5 Questions w/ 'Maniac' Star
June 21, 2013
Horror movie updates are nothing new in Hollywood, and typically offer nothing new either aside from a carbon copy cinematic experience. And while Maniac, a remake of the 1980 cut classic, still tells the story of a sociopathic mannequin shop owner and his penchant for scalping beautiful women, the approach is so entirely unique, it's as if you’re seeing a wholly new film.
Shot entirely from the perspective of our killer, 2013's Maniac puts you, quite literally, in the killer's shoes, making some of the more malevolent scenes hard to watch for entirely new reasons. The experience is not only exciting for fans, but also for the actors themselves as co=star Megan Duffy recounted to ETonline.
ETonline: What attracted you to Maniac?
Megan Duffy: I normally stay away from horror films, I tend to do light and happy roles. But this happened to come to me on a bad day, after my 14th audition in a row. I was also such a huge fan of Alexandre Aja's [screenwriter/producer], I loved what he did with Piranha, so I read the script, said what the hell, and we all know what happened.
ETonline: How difficult was making Maniac given the dark subject material and the unique shooting style?
Duffy: It was very difficult. I was in kind of a dark place the day we shot her apartment scene, luckily for me we did that on my third day of working. One of the other girls filmed her death scenes on day one. The difficult part was to stay in character and experience what Lucie is experiencing. But also, it's so technically difficult, so there's an awareness of the camera an actor wouldn't normally have. Sometimes I would deliver my lines to camera, other times I'm talking to Elijah but always aware of when the camera is panning because I have to change my focus. It was pretty difficult to try and stay in the right headspace with the awareness of the camera.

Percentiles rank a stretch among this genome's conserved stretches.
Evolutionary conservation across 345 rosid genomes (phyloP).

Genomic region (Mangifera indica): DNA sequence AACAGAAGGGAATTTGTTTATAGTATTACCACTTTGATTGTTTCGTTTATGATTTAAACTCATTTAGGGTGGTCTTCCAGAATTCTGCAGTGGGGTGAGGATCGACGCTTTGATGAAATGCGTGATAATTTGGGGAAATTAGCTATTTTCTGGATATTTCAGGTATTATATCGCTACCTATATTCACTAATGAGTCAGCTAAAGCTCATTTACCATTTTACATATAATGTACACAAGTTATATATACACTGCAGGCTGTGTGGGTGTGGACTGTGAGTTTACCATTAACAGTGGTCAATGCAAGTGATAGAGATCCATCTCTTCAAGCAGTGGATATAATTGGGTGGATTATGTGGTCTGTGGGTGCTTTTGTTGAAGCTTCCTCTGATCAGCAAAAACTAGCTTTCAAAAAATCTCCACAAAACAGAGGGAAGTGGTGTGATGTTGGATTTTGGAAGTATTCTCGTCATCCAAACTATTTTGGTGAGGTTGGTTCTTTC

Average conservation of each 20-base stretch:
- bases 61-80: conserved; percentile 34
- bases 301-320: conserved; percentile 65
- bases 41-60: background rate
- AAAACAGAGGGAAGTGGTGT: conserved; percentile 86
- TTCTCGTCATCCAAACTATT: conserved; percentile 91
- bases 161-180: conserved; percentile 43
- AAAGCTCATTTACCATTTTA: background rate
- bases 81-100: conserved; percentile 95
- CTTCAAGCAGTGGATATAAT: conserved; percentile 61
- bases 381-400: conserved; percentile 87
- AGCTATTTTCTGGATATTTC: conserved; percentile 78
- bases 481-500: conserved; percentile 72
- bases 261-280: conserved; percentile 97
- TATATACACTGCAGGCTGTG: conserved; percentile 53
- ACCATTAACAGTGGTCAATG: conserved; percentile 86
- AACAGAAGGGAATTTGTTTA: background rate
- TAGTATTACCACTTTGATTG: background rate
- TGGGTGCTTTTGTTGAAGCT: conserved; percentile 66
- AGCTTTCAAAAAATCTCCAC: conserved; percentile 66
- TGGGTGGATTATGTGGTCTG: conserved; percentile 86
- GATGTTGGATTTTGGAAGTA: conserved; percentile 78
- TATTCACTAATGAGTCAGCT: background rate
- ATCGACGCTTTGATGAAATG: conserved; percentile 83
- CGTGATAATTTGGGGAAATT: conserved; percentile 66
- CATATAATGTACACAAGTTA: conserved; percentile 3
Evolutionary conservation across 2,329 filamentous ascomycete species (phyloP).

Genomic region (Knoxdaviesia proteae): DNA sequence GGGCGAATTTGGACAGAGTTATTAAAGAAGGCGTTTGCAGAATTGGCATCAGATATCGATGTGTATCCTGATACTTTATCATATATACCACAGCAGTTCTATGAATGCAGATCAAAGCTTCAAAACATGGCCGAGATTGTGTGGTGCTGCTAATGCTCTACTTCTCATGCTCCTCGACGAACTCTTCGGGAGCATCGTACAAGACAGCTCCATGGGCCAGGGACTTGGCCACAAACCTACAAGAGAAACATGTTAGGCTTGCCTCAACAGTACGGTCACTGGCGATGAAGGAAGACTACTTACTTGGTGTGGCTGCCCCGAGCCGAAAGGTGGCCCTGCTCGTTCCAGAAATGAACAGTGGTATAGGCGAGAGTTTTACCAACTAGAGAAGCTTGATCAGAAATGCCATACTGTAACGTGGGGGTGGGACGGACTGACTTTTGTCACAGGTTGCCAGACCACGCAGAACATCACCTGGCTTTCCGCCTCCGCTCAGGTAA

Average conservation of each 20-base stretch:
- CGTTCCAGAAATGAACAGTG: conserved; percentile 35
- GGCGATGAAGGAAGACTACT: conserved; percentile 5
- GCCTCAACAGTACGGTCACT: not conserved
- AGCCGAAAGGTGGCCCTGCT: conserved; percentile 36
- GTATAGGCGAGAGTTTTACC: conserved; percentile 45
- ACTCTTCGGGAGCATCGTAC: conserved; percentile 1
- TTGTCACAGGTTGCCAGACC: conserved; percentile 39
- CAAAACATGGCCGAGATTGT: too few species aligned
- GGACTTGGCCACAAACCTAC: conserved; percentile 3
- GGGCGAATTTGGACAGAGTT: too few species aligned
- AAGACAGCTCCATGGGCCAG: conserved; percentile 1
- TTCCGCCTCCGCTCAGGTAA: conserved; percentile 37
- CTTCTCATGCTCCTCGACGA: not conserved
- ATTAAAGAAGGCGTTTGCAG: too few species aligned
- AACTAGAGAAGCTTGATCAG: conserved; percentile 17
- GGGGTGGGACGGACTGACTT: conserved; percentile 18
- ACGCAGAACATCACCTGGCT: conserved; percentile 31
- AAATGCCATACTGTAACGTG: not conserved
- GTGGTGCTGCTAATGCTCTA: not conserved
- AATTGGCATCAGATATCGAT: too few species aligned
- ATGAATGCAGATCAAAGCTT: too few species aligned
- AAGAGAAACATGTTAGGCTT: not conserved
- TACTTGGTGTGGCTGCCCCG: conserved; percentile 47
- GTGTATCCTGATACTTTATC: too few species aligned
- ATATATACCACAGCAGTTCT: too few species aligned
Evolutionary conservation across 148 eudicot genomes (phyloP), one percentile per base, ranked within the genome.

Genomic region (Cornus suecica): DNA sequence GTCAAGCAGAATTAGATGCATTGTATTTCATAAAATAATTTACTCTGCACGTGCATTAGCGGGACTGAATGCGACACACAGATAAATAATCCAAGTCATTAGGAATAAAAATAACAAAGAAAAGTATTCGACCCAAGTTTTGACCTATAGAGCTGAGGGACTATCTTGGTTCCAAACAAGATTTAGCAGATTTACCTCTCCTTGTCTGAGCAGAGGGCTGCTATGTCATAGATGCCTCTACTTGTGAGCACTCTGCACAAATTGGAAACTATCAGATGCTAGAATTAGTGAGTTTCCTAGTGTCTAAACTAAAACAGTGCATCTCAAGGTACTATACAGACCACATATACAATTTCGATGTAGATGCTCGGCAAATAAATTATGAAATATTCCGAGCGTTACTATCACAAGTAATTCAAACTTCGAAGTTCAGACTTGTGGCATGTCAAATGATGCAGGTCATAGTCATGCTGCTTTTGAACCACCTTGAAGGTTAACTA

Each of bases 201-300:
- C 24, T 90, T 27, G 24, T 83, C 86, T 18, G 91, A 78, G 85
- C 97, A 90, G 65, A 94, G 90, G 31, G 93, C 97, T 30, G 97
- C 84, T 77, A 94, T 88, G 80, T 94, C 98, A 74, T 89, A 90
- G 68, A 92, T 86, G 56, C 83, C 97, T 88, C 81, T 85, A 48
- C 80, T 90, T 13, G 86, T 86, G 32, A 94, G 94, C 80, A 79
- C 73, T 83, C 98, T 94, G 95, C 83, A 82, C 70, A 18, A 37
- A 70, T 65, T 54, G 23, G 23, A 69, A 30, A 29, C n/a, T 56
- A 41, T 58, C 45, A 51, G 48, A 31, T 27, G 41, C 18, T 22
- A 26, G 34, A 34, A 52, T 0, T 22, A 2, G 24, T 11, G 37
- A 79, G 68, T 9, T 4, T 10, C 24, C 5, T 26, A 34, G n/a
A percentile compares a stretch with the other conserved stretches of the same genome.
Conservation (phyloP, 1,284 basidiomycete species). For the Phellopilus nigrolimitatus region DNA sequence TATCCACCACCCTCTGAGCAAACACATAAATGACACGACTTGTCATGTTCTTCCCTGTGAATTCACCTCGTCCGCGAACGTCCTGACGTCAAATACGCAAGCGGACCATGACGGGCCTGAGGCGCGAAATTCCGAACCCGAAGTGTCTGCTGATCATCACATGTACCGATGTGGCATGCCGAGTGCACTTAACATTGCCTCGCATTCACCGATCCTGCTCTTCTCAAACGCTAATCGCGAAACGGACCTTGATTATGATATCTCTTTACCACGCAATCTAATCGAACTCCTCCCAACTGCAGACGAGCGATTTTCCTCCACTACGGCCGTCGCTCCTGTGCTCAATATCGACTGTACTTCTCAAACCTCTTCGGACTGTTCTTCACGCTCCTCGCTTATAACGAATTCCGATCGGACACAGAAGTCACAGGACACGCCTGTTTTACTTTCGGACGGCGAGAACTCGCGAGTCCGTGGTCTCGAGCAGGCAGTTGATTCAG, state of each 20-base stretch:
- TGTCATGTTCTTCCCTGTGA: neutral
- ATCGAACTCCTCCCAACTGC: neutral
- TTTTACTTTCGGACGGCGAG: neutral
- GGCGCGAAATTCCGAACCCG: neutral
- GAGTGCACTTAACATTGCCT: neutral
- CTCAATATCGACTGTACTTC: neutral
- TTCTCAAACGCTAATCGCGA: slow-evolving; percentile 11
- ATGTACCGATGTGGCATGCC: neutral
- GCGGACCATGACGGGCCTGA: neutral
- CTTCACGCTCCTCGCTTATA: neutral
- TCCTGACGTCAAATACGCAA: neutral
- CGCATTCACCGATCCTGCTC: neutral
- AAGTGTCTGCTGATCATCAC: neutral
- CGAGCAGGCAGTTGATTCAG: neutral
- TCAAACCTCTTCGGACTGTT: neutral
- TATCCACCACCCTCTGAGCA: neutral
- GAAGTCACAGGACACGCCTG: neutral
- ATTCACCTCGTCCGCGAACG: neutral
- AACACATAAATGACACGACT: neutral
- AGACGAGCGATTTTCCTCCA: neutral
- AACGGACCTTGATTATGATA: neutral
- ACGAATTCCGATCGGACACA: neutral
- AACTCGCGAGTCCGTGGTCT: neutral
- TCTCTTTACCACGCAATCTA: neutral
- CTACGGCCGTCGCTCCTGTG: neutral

ETonline: Elijah told me that, originally, it wasn’t planned for him to actually be on set every day. How much did having him there, off-camera, help you?
Duffy: Having Elijah there was so helpful for all of us actors. It really made the film. We all felt so much more comfortable in our performances too, because if you just have a script reader giving you static lines, it could be a mess. Elijah, who isn't even talking that much in the movie, was really so generous with everything he did.
ETonline: Your character is covered in tattoos, but you aren't. Did that help form your opinion of Lucie?
Duffy: Oh yes. It was 3 hours in the makeup chair very day, so it gave me the chance to really connect with her. I don't have any body art myself; I could never commit to a design like that on my body, so part of my research was in talking to women with a lot of body art to find out why they chose what they did and what each piece means to them. I am planning to get one -- I grew up as a dancer, so I want to get the perfect tiny dancer somewhere on my ribcage -- but I still haven't committed.
ETonline: What do you think of the finished film?
Duffy: I was so excited to see it; originally I’d only seen my parts in ADR. Most of us saw the finished film for the first time in Cannes. To hear the audience discover the film as we were was an amazing experience.
Maniac is now playing.